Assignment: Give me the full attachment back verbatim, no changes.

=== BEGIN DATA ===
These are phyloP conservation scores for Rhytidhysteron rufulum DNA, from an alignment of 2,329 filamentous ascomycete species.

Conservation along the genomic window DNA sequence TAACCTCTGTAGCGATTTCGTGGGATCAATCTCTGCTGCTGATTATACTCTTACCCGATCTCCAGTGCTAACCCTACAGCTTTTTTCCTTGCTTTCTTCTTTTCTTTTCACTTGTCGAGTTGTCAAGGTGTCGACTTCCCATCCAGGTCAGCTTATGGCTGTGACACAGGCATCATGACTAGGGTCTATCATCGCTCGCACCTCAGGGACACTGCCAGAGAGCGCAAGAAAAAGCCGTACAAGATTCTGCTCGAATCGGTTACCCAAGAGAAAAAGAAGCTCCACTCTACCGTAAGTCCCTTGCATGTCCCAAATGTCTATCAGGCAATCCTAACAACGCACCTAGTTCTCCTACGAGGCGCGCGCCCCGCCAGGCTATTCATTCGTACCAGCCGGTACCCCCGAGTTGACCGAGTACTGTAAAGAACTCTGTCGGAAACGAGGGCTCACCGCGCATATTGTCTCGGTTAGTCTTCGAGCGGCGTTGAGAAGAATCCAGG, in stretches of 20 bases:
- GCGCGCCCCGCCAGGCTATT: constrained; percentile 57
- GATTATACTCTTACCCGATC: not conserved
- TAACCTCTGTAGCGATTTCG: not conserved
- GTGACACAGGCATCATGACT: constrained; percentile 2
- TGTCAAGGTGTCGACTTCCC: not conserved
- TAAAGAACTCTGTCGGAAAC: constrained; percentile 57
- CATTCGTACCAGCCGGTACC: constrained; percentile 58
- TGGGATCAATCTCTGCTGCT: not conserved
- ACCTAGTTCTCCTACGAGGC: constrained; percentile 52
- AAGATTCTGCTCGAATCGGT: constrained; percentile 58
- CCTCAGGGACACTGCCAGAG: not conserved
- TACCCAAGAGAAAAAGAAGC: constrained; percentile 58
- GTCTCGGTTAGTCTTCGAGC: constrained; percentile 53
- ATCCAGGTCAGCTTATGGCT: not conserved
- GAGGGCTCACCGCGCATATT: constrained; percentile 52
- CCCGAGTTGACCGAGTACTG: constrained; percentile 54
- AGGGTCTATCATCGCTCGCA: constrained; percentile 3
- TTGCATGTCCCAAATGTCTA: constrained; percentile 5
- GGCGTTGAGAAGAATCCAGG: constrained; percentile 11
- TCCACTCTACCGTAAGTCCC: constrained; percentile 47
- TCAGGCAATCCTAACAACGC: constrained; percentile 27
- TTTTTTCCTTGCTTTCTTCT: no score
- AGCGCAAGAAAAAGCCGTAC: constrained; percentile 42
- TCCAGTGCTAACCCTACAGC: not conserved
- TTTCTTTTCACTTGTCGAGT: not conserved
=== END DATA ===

These are phyloP conservation scores for Rhytidhysteron rufulum DNA, from an alignment of 2,329 filamentous ascomycete species.

Conservation along the genomic window DNA sequence TAACCTCTGTAGCGATTTCGTGGGATCAATCTCTGCTGCTGATTATACTCTTACCCGATCTCCAGTGCTAACCCTACAGCTTTTTTCCTTGCTTTCTTCTTTTCTTTTCACTTGTCGAGTTGTCAAGGTGTCGACTTCCCATCCAGGTCAGCTTATGGCTGTGACACAGGCATCATGACTAGGGTCTATCATCGCTCGCACCTCAGGGACACTGCCAGAGAGCGCAAGAAAAAGCCGTACAAGATTCTGCTCGAATCGGTTACCCAAGAGAAAAAGAAGCTCCACTCTACCGTAAGTCCCTTGCATGTCCCAAATGTCTATCAGGCAATCCTAACAACGCACCTAGTTCTCCTACGAGGCGCGCGCCCCGCCAGGCTATTCATTCGTACCAGCCGGTACCCCCGAGTTGACCGAGTACTGTAAAGAACTCTGTCGGAAACGAGGGCTCACCGCGCATATTGTCTCGGTTAGTCTTCGAGCGGCGTTGAGAAGAATCCAGG, in stretches of 20 bases:
- GCGCGCCCCGCCAGGCTATT: constrained; percentile 57
- GATTATACTCTTACCCGATC: not conserved
- TAACCTCTGTAGCGATTTCG: not conserved
- GTGACACAGGCATCATGACT: constrained; percentile 2
- TGTCAAGGTGTCGACTTCCC: not conserved
- TAAAGAACTCTGTCGGAAAC: constrained; percentile 57
- CATTCGTACCAGCCGGTACC: constrained; percentile 58
- TGGGATCAATCTCTGCTGCT: not conserved
- ACCTAGTTCTCCTACGAGGC: constrained; percentile 52
- AAGATTCTGCTCGAATCGGT: constrained; percentile 58
- CCTCAGGGACACTGCCAGAG: not conserved
- TACCCAAGAGAAAAAGAAGC: constrained; percentile 58
- GTCTCGGTTAGTCTTCGAGC: constrained; percentile 53
- ATCCAGGTCAGCTTATGGCT: not conserved
- GAGGGCTCACCGCGCATATT: constrained; percentile 52
- CCCGAGTTGACCGAGTACTG: constrained; percentile 54
- AGGGTCTATCATCGCTCGCA: constrained; percentile 3
- TTGCATGTCCCAAATGTCTA: constrained; percentile 5
- GGCGTTGAGAAGAATCCAGG: constrained; percentile 11
- TCCACTCTACCGTAAGTCCC: constrained; percentile 47
- TCAGGCAATCCTAACAACGC: constrained; percentile 27
- TTTTTTCCTTGCTTTCTTCT: no score
- AGCGCAAGAAAAAGCCGTAC: constrained; percentile 42
- TCCAGTGCTAACCCTACAGC: not conserved
- TTTCTTTTCACTTGTCGAGT: not conserved